U.S. offers anti-bomb tools to allies

February 06, 2010|By Tribune Newspapers


The United States promised Friday that allies would receive armored vehicles, jammers and other technology meant to protect against roadside bombs, an offer that officials hope will entice those nations to step up contributions to the war in Afghanistan.

Defense Secretary Robert M. Gates said the U.S. would provide heavily armored Mine Resistant Ambush Protected trucks, known as MRAPs, to allies conducting operations in violent areas of Afghanistan.

"They have saved thousands of limbs and lives in Iraq and Afghanistan," Gates said. "The United States now will do whatever it can ... and as soon as we can to provide surplus MRAPs to allies."

The armored trucks being provided to NATO and other allies fighting in Afghanistan are the heavier, original models that were used in Iraq. With the troop drawdown there, the U.S. has surplus trucks that can be donated, lent or sold to allies.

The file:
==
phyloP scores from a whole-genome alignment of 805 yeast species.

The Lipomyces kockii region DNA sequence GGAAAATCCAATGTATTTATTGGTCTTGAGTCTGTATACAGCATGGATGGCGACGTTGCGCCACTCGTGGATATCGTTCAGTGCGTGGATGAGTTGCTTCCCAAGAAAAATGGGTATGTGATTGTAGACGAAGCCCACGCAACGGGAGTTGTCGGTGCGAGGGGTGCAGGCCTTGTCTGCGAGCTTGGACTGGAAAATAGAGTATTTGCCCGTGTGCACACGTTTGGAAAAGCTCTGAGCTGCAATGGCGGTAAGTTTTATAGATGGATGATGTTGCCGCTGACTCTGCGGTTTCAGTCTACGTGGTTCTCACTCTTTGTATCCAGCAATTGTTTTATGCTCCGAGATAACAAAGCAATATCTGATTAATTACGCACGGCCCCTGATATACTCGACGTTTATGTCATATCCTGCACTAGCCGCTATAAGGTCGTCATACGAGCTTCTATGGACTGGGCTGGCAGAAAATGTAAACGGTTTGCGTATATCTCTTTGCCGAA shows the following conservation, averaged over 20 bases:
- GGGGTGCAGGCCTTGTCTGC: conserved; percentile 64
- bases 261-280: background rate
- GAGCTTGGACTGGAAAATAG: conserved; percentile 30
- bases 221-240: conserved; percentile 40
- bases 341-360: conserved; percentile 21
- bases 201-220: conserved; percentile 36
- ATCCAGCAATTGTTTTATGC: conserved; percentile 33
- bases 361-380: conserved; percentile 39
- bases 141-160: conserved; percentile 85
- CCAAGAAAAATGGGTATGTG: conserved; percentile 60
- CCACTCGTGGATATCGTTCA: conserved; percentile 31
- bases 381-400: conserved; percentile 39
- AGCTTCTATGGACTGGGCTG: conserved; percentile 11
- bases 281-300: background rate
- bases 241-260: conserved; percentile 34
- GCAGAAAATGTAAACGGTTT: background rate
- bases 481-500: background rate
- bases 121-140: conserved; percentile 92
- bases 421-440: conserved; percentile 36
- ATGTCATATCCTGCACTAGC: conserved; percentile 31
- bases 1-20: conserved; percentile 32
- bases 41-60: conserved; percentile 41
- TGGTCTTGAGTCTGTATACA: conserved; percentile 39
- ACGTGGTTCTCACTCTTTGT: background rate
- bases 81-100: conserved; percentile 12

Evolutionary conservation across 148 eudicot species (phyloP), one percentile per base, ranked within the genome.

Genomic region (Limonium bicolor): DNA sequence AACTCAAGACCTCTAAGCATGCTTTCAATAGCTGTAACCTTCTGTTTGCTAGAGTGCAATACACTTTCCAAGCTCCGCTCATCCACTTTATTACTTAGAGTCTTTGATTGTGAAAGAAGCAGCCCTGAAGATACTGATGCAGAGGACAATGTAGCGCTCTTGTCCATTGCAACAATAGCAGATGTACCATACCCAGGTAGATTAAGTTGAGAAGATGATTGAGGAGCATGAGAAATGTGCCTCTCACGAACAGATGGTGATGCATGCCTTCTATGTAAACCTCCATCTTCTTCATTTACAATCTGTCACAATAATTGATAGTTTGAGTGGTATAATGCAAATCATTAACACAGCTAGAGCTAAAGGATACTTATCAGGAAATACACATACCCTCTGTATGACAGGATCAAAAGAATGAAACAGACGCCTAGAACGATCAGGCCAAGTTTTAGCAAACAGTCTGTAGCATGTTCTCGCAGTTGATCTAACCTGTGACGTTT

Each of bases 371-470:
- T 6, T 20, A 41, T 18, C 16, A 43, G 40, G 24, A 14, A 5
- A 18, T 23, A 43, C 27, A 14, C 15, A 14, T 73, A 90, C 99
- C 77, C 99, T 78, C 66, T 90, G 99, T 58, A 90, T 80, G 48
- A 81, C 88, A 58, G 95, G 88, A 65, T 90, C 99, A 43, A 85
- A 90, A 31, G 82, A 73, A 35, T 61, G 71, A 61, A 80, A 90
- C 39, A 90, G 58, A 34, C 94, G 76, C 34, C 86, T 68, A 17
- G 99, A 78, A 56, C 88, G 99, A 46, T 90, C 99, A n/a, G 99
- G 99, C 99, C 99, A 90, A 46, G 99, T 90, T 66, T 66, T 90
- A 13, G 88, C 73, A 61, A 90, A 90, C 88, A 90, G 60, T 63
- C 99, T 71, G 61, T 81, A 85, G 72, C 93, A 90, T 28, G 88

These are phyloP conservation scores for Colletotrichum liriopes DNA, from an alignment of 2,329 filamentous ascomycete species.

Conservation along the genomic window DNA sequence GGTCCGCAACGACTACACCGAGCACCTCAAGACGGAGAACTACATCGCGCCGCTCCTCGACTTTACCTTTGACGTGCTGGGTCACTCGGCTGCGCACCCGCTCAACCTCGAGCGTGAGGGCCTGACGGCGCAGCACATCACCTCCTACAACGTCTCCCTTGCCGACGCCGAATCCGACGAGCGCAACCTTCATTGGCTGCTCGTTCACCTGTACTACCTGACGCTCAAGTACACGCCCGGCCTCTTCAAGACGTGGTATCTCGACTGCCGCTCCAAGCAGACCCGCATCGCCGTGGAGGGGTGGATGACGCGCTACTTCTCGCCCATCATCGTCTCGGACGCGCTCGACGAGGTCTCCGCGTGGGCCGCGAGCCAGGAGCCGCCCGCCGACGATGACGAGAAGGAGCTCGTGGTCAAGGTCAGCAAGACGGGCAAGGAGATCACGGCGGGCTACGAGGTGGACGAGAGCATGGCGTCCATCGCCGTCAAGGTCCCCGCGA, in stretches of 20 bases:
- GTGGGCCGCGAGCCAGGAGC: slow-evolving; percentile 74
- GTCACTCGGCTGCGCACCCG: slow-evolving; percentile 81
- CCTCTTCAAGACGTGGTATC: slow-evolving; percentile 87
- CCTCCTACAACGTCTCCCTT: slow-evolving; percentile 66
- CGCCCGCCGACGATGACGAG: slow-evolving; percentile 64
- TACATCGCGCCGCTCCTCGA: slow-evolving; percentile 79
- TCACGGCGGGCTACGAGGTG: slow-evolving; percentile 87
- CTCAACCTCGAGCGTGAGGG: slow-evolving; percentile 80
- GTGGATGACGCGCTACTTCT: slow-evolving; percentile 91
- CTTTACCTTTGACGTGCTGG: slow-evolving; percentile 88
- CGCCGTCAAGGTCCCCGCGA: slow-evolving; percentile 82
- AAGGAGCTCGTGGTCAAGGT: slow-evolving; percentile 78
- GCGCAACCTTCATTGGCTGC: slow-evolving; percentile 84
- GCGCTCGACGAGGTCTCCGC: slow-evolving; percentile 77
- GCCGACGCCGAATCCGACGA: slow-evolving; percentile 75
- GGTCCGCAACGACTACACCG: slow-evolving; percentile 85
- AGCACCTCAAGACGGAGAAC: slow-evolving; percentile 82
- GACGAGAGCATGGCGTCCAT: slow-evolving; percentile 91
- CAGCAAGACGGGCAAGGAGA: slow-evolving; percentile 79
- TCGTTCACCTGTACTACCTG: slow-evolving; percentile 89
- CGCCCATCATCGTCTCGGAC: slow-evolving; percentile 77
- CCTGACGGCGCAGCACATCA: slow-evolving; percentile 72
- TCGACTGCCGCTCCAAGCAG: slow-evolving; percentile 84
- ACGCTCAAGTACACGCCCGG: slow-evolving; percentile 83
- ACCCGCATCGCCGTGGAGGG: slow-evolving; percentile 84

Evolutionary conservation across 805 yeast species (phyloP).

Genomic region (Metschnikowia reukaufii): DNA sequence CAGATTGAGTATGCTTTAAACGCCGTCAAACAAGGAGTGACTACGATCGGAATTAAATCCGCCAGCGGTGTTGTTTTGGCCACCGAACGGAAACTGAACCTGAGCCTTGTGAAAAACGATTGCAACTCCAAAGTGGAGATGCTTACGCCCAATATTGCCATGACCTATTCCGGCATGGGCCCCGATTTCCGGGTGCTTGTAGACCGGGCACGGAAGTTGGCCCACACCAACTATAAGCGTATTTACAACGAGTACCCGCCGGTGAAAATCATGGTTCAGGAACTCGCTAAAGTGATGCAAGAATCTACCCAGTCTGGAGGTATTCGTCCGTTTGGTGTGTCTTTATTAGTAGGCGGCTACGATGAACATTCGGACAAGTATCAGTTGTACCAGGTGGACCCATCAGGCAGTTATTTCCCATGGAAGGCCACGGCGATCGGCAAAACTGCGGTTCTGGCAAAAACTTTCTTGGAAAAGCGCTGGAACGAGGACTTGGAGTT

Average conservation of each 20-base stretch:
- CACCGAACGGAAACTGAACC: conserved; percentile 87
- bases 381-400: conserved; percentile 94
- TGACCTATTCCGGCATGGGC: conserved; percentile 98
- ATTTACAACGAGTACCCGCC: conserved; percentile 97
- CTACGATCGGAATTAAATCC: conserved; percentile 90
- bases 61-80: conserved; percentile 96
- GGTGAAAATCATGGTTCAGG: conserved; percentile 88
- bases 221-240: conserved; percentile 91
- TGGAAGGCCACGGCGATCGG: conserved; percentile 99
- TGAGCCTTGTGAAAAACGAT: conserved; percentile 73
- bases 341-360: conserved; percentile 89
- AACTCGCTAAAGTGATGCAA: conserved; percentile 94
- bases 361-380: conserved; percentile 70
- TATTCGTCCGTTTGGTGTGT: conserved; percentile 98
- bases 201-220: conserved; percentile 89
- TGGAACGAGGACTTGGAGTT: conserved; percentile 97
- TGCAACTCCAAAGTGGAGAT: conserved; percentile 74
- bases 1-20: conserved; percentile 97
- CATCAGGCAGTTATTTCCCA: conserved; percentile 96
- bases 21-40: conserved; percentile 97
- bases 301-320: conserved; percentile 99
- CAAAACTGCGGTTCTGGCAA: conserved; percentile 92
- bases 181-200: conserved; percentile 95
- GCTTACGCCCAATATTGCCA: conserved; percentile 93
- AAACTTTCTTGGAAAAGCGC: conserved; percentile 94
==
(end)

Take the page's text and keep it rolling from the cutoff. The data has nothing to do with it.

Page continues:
Officials have been pleased with some countries' responses to the U.S. and NATO requests for help. Germany has pledged about 850 additional troops, including about 500 trainers. Romania has pledged 600 additional troops. But the recruitment effort was dealt a blow Friday with France's decision to send only a small number of additional troops.

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